A vehicle burned after an opposition rally in Port-Au-Prince, Haiti, on Friday. Credit Orlando Barria/European Pressphoto Agency
PORT-AU-PRINCE, Haiti — Volcy Assad, a Haitian political activist, stood before an enormous plume of black smoke emanating from a pile of burning tires and made it clear that the demands of protesters had changed.
“Today we are demanding the departure of Michel Martelly,” Mr. Assad said on Saturday, referring to the Haitian president. Around him, groups of young men, faces covered with T-shirts and bandannas to shield from tear gas, had blocked the streets with rocks.
One day earlier, officials had bowed to widespread civil unrest and postponed a single-candidate presidential runoff vote that was to be held on Sunday. Now, feeling emboldened in their objections to the first round of voting that many saw as deeply fraudulent, protesters are demanding the ouster of President Martelly. With just two weeks left in office, he has become the central figure in a growing political scandal here that threatens the stability of a nation with a long history of social unrest and turmoil.
Mr. Martelly’s supporters took to the streets on Sunday in counterprotests and vowed to keep him in office, a situation of competing rallies that experts feared would lead to violence. In Port-au-Prince this weekend, protesters burned cars and barricaded streets as the police responded with water cannons and tear gas.
Protests Continue in Haiti
Thousands of people marched in the streets of Port-au-Prince, the capital of Haiti, against the government of President Michel Martelly, with some clashing with the police.
The October presidential race, in which 54 candidates competed, was mired in fraud, according to opposition leaders and human rights groups. Because no candidate won a majority, a runoff was scheduled for Sunday, but protesters who expected a rigged outcome blocked streets and burned voting centers, leading to the postponement.
The United States State Department, which has been criticized for supporting the disputed election, issued a statement on Sunday condemning the protests.
“The United States is taking great interest in how elections in Haiti are unfolding,” Mark Toner, a deputy spokesman, said in a statement, “and expects that persons responsible for organizing, financing or participating in electoral intimidation and violence will be held accountable in accordance with Haitian law.”
On Election Day in October, the elections board distributed special passes to 900,000 observers from all political parties, who were allowed to vote outside their home precincts. Human rights groups said party loyalists used the accreditations to cast multiple ballots.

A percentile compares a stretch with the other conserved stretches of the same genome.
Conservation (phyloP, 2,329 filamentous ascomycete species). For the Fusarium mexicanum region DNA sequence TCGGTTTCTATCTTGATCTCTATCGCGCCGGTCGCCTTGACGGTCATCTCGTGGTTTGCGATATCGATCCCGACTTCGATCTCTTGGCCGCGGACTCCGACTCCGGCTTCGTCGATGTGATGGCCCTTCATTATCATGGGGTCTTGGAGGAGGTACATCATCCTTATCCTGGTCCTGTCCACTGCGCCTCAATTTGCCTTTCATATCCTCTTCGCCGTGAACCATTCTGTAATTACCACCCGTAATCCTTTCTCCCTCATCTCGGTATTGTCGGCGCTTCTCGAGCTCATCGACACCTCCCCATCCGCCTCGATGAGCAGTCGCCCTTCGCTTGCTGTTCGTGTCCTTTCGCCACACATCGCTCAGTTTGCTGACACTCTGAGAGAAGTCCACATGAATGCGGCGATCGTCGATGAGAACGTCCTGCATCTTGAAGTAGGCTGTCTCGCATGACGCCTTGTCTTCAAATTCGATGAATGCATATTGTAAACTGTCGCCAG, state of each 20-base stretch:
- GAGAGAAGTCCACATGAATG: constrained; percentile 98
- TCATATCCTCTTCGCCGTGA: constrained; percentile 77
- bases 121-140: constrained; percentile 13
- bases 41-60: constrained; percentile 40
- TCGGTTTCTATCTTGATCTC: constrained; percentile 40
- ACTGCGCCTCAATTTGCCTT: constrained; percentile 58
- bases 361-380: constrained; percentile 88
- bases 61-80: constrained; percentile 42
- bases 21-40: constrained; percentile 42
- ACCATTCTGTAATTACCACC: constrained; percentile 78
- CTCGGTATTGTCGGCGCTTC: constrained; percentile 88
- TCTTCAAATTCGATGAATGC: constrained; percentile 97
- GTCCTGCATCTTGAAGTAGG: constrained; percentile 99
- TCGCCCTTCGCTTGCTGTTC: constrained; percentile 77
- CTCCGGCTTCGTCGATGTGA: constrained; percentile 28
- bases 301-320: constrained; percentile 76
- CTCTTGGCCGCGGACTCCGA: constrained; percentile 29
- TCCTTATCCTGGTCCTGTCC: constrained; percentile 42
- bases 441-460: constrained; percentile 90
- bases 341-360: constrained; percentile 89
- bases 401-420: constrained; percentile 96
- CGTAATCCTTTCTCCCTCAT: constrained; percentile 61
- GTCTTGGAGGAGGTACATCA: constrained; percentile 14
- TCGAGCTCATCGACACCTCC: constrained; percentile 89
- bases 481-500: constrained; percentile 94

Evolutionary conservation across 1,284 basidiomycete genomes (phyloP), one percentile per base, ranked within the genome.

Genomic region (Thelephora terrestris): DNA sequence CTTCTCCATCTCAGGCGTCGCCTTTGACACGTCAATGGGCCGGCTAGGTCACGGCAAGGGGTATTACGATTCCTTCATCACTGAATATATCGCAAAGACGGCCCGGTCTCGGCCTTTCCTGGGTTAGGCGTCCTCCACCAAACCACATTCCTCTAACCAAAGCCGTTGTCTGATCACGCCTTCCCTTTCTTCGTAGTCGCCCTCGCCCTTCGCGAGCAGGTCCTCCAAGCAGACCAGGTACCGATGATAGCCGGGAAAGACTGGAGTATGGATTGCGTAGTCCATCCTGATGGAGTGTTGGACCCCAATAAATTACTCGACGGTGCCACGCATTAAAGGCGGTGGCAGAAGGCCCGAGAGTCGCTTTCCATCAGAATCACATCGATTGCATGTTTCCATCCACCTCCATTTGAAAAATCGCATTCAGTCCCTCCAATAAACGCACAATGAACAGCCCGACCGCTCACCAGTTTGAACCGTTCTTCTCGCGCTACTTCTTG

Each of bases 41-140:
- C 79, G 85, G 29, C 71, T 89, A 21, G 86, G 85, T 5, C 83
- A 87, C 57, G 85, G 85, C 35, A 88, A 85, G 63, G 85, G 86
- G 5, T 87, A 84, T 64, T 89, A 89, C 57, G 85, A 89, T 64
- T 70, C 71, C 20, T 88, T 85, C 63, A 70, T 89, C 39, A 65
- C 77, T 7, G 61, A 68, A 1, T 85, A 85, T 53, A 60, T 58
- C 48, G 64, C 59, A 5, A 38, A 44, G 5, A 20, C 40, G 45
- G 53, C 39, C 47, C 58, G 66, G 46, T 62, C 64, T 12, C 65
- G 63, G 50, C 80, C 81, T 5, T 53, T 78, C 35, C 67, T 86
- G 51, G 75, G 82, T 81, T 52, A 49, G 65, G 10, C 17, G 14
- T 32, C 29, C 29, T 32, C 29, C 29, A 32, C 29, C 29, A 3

Mr. Martelly’s handpicked successor, a banana exporter named Jovenel Moïse, came in first with 33 percent of the vote. Mr. Moïse is a virtual unknown, and many members of the opposition believed that the vote had been rigged on his behalf. The government denied the accusations. The United States and international observer groups said quick counts showed that the results of the race were accurate, despite the irregularities.
Jude Célestin, a former government construction official who came in second, boycotted the runoff and refused to campaign. Civic, business and religious leaders argued that a one-candidate runoff should not take place, but Mr. Martelly failed to recognize the growing discontent among the populace. As recently as Thursday, he gave a combative radio address insisting that the vote would go forward, which further infuriated opposition groups. The vote was canceled hours later, but the protests continued. Mr. Martelly’s spokesman did not respond to requests for comment on Sunday.
Mr. Martelly, a former Carnival singer known as Sweet Micky, is blamed for the electoral crisis because he failed to hold elections during his five years in office. The terms of every elected official in the country eventually expired, leaving Mr. Martelly to rule by decree for an entire year.
He was also criticized for efforts to change municipal boundaries in an area where he owns property and for creating a police brigade accused of repressive tactics. “The Martelly regime hasn’t brought anything for the population,” said Yves Jean Joseph, 34, an unemployed protester. “He had four years to hold elections, and instead he destroyed the Parliament. What we had were not elections. It was ballot stuffing.”
Politicians spent the weekend in back-room negotiations to determine who would lead a transitional government after Mr. Martelly’s term ends. People close to the negotiations said the president wanted to extend his term until a new election was held.
Guy Philippe, a Senate candidate whose runoff was also delayed, called for an uprising if the president were forced out.
“I am ready and we are ready to defend the democracy, no transition,” he said. “The president will stay and continue his mandate as requested by the law.”
Mr. Philippe, a fugitive wanted by the United States Drug Enforcement Administration, was among the leaders of a 2004 coup that led to the ouster of President Jean-Bertrand Aristide.
Because of an editing error, an earlier version of this article misstated the day of the planned runoff election, which was postponed. It was Sunday, not Friday.